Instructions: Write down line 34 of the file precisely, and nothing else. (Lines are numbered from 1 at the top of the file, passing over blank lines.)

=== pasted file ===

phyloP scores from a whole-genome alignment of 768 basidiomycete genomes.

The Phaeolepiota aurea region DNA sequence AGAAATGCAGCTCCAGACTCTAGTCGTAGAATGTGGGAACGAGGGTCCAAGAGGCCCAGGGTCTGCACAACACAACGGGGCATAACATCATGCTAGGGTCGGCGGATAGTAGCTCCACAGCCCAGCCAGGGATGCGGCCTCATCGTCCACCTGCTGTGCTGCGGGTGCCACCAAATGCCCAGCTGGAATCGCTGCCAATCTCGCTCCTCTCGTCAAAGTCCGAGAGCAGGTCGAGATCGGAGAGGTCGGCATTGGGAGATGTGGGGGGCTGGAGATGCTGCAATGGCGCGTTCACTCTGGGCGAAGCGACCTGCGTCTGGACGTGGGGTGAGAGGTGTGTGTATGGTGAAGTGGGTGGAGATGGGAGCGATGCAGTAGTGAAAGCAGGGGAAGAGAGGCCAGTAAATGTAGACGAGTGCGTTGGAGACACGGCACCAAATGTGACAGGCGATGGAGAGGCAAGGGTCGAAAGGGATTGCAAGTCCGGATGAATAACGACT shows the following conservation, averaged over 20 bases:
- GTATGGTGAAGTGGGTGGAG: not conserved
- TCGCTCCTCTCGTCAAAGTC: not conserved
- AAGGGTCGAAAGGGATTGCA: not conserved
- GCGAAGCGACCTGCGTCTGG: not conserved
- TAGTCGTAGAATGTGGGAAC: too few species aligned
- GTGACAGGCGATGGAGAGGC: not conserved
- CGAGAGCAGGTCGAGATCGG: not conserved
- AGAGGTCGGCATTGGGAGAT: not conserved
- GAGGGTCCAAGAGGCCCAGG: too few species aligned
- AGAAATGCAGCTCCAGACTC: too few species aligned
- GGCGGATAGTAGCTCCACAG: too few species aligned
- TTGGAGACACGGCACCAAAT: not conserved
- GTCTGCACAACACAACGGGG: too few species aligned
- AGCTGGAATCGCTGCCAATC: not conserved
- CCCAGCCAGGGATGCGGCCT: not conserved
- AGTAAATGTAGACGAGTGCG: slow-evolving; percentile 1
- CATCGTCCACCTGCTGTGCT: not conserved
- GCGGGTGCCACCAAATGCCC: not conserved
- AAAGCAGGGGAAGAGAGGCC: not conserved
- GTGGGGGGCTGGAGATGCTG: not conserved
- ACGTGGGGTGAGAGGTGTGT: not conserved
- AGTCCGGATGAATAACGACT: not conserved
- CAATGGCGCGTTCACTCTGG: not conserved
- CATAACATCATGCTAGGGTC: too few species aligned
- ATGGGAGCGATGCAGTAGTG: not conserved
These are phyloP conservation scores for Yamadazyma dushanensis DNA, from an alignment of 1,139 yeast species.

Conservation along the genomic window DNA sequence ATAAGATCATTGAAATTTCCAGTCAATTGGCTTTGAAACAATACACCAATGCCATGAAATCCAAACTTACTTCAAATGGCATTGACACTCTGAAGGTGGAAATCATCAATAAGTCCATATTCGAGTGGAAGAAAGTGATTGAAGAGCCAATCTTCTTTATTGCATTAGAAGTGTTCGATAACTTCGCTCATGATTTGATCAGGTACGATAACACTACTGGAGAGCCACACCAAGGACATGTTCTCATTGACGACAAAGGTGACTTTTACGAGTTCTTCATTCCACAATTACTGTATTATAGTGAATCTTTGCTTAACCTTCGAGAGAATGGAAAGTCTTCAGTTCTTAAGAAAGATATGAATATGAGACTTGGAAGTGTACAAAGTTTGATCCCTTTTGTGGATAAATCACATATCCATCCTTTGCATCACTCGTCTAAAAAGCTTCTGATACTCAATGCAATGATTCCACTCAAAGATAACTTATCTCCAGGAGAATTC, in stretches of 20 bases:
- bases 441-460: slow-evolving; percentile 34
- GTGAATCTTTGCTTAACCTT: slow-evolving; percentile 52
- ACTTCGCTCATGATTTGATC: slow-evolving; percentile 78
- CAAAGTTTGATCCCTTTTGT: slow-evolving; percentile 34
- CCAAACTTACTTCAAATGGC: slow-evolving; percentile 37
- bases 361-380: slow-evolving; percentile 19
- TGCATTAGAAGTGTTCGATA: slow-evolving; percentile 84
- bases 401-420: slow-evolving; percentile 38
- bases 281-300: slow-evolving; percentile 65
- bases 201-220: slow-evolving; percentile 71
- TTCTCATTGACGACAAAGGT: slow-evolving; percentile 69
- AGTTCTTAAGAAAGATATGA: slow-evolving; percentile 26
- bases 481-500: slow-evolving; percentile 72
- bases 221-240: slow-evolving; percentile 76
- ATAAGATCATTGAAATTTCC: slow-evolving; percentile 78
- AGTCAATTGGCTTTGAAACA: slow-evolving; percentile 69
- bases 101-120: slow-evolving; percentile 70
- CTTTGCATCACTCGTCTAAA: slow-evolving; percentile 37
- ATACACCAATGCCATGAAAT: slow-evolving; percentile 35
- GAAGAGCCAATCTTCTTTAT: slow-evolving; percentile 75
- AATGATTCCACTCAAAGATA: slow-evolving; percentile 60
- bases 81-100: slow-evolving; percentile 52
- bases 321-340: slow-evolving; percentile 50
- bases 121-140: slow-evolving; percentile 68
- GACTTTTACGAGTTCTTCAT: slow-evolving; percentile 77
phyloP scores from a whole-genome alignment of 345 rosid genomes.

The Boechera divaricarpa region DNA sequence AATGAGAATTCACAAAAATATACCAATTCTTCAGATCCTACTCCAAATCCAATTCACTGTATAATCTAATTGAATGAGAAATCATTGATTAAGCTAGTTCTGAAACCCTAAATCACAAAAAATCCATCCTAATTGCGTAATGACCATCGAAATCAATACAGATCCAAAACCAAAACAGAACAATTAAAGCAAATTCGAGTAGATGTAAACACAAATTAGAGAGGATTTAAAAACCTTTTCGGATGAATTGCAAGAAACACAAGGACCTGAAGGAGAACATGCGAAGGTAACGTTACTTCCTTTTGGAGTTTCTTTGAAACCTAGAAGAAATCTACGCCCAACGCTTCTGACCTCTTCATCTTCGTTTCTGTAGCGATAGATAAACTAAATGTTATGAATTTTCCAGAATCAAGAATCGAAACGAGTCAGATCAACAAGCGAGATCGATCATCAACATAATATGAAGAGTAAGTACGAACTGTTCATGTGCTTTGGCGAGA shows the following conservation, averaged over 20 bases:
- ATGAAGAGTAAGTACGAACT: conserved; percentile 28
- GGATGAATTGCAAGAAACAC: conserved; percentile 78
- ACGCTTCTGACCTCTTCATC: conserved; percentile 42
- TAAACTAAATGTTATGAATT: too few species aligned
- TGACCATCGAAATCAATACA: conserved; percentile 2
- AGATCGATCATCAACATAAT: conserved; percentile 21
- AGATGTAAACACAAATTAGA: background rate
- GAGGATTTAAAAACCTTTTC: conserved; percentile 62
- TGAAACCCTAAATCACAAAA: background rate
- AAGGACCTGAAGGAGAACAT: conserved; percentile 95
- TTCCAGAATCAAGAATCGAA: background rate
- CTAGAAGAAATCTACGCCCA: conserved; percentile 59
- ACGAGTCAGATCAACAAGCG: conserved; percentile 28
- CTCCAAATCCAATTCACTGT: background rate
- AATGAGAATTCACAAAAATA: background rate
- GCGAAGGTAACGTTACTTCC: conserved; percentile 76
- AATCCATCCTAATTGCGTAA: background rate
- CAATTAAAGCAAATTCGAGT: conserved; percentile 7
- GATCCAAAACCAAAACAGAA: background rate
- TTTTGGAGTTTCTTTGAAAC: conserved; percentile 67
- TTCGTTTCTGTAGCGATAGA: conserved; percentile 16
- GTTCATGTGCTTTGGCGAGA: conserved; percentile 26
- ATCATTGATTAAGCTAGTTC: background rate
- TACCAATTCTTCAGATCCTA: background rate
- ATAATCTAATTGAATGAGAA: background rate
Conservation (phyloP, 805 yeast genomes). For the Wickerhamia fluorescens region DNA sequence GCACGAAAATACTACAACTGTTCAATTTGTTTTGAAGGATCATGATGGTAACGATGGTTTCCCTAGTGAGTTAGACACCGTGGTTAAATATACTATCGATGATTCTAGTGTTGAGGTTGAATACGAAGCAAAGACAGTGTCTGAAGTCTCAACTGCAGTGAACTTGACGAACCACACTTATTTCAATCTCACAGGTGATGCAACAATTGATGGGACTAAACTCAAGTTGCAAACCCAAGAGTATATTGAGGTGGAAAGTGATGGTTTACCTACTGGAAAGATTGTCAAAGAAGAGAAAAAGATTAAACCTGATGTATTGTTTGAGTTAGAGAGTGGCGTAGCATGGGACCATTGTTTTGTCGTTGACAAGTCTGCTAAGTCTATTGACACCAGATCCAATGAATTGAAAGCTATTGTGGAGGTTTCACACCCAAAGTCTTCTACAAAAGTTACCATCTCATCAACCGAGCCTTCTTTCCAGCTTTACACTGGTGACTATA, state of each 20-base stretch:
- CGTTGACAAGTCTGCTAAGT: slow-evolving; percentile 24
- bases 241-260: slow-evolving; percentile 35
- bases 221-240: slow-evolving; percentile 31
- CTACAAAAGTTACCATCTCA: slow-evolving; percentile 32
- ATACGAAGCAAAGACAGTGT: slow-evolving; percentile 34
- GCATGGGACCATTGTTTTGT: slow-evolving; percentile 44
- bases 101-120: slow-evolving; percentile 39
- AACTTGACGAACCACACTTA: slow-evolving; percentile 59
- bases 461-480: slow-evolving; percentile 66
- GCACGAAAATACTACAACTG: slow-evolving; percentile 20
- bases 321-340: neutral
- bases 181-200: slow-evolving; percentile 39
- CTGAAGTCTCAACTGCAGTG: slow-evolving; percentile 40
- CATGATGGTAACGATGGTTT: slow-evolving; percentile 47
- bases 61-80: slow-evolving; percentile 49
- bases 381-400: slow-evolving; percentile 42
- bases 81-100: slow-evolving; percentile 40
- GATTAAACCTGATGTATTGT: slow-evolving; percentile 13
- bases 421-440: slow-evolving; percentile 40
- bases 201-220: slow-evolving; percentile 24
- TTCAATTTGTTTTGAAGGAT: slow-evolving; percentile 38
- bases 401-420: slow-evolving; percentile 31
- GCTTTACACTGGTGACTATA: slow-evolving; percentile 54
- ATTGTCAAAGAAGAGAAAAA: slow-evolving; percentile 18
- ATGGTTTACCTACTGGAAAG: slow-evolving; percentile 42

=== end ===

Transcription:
- CCAAACTTACTTCAAATGGC: slow-evolving; percentile 37